The stunning garden at 69 Salisbury Grove in Mytchett
PUBLISHED: 10:45 02 September 2019
For something a bit unexpected, take a visit to 69 Salisbury Grove in Mytchett, where art and sculpture inform the garden in a delightfully fun way
Home to glass artist, Juliette Derwent, 69 Salisbury Grove is a rather eclectic collaboration between plants and sculpture, with a distinctive Delft blue theme. "I bought the Victorian terrace house in December 2004 and the garden was the main attraction due its size in relation to quite a small house, but was rather a mess, it was divided into different areas but had been untended for quite a while. A lot of clearing was required, my lovely sister helped me a lot, and there was a horrible bamboo, which had run riot. However the bus shelter and the large fish-pond which is sadly gone now, were lovely features," recalls Juliette.
A keen gardener, with an RHS level 2 certificate in horticulture, the planting came first, mostly in containers brought from her previous house. "I'm an enthusiastic visitor of garden shows, such as Chelsea and Hampton Court, which fuelled my collection of pots and garden décor. I started 'terracotta gardening' in my second house where it was pretty impossible to plant anything due to a row of very mature beech trees located in the garden next-door. I think pots encourage other garden ornaments and I started decorating the garden with a 'Dutch dresser' potting bench bought in Holland and ornamental urns. When I moved here I needed two moving lorries; one for the house, one for the garden!" she explains.
The garden, which faces east-west and is shaded by a large pine, evolved in three phases, starting with clearing up and adding a patio by the house, then removing a tin shed and the pond liner in the middle of the garden which was replaced with a summerhouse and gravel area. The final stage was the removal of the big pond and another patio was put in at the far end of the garden. Plants are in containers, spreading down the long garden, and include showy hydrangeas, impatiens, grasses and a range of maples. "I concentrate on the plants that I know I can grow. I've become rather an acer-addict. 'Little Princess' is definitely the best one to start with if you are new to acers. It isn't too fussy and grows like a weed! I also love grasses although I think some of mine would prefer more sun. I've ditched my lilies I'm afraid to say as the lily beetle situation was too demoralising and the flowers don't last long enough. I've replaced with more roses and I love hybrid teas even though I know they are less popular nowadays," Juliette comments.
What sets this garden apart however is the quirky incorporation of art and sculptural detailing. "I never really realised I had any creative tendencies apart from gardening until I visited The Seedpod Studio in Johannesburg, South Africa when I was fortunate to live there for eight months during a work placement. There I discovered painting bisque and creating mosaics. When I returned to the UK, I tried stained glass and then fused glass. It's a very addictive hobby that I've managed to turn into a very small business now. I started collecting garden crafts and art for real during 2016 as I got rather bored with the usual stuff at the garden centres and shows and wanted more unique pieces. Plus I had become more aware of the importance of handmade and the uniqueness of it plus making my own ornaments meant I really wanted more craft and art pieces," she explains.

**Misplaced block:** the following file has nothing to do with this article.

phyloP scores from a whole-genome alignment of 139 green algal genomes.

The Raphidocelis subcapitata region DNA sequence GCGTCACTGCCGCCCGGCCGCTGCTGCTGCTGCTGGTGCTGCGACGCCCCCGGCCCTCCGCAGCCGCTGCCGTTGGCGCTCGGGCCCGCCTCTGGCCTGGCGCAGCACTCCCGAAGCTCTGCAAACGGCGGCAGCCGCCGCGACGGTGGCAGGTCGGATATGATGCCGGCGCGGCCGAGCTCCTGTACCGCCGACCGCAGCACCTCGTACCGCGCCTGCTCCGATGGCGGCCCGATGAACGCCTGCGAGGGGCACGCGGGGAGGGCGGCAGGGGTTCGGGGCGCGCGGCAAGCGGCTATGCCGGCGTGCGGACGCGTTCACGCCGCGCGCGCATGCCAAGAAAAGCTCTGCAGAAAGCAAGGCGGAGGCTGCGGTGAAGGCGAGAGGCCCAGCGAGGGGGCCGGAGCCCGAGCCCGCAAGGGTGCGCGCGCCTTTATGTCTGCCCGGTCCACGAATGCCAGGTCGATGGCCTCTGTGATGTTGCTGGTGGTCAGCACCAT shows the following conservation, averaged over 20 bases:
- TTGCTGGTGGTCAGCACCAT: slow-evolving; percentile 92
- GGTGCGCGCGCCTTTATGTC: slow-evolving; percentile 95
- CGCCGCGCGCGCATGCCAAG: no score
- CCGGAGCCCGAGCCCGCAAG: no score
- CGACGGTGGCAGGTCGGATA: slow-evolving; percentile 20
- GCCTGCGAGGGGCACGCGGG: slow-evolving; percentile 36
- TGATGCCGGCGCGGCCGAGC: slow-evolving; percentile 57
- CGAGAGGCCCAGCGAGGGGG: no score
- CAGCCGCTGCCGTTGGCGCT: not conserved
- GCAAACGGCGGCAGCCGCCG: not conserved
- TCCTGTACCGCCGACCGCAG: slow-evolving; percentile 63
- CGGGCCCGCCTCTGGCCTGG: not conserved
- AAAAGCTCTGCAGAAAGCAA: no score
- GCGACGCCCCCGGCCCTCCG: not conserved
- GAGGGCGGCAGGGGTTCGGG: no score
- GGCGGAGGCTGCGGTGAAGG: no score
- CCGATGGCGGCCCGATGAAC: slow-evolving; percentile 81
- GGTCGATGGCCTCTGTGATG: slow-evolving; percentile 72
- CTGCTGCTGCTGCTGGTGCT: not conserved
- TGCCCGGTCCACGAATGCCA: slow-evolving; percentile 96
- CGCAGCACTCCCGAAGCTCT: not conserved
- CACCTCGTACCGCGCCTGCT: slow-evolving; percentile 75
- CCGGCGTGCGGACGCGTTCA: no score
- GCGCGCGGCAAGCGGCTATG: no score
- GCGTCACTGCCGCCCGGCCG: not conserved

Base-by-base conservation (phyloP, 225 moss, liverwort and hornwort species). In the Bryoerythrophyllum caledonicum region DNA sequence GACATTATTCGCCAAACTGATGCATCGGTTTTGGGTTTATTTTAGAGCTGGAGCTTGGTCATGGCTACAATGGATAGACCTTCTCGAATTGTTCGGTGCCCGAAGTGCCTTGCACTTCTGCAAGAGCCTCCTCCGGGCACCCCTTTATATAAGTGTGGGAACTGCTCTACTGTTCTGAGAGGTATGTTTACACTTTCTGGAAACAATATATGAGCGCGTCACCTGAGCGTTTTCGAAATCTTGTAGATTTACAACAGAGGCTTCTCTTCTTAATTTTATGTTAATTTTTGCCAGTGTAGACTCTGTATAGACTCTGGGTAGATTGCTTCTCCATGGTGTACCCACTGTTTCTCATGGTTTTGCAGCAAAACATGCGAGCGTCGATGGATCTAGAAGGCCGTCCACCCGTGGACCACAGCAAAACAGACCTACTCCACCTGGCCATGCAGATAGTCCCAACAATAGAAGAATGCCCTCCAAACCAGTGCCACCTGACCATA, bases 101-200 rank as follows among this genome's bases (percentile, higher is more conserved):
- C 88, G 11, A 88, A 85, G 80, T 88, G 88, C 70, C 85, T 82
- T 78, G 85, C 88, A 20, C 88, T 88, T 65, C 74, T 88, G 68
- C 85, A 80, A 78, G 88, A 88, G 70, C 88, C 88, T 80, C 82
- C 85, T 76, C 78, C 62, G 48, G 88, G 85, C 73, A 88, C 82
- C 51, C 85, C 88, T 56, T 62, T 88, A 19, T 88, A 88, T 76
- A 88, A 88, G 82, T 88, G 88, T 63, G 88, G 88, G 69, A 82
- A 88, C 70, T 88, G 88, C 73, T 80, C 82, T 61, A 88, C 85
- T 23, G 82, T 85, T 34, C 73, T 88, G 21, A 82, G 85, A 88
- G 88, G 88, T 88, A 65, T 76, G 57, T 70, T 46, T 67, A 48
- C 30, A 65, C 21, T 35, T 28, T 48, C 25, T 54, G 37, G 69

Juliette started opening the garden through the National Garden Scheme last year. "I was really nervous but everyone was very kind and when someone says that it's given them ideas and they loved it, well that made it worthwhile indeed. I'm genuinely honoured to have been accepted into the NGS - it's a wonderful institution," she comments. You may also be accompanied as you wander through the garden by another frequent visitor, a rather tame and inquisitive robin, who kept an eye on me as I photographed. Visitors also have the opportunity to purchase some of Juliette's glass garden sculptural pieces. Small hanging decorations are made from moulds filled with ground glass which have been fused in the kiln and there are also garden plaques known as Fractaala, made from murrini or pieces of chopped cane that are set on iron stands made by a local blacksmith. "Each Fractaala is named after an island around the world, something within the piece will resonate with its island name, and is completely unique," Julliette adds. "Each is engraved accordingly on the reverse side. Many murrini must be made before they are then placed together and fused twice. They can withstand all weathers although it may be an idea to remove the plaque from the stand if a gale is forecast."
- 69 Salisbury Grove, Mytchett, Camberley, GU16 6DA
- Home-made teas and glass pieces available for purchase - small leaves start at £13 going up to Fractaala plaques at up to £995. Visits also by arrangement from June to Sept for groups of up to 20
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